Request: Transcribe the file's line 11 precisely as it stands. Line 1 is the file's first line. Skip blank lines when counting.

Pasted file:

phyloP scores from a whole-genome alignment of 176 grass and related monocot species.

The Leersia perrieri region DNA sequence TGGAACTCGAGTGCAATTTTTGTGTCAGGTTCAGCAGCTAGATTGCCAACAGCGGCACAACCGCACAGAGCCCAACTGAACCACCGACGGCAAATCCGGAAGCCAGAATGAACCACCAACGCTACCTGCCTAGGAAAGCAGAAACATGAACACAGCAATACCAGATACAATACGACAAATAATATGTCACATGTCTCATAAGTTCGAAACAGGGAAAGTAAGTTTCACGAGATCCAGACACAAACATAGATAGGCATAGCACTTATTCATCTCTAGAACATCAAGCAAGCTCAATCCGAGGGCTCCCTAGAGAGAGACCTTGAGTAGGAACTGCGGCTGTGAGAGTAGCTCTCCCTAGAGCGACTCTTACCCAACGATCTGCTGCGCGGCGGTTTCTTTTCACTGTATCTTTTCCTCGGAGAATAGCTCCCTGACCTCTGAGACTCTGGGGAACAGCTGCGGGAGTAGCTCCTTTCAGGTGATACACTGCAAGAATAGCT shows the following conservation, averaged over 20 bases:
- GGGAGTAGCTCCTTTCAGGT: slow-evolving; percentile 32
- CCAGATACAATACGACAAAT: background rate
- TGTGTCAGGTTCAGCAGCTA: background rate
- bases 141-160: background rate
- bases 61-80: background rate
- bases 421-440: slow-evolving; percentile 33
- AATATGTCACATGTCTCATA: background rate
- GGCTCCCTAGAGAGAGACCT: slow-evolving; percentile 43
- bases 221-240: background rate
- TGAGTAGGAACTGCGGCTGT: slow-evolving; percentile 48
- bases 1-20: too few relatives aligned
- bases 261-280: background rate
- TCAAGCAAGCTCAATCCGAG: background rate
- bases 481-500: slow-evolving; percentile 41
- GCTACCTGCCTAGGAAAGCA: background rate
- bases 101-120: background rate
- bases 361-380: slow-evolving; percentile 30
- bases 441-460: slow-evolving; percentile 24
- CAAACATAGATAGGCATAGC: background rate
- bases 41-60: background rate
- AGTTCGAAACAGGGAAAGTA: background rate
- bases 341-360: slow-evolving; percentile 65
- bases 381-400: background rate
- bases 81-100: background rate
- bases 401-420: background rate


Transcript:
- bases 221-240: background rate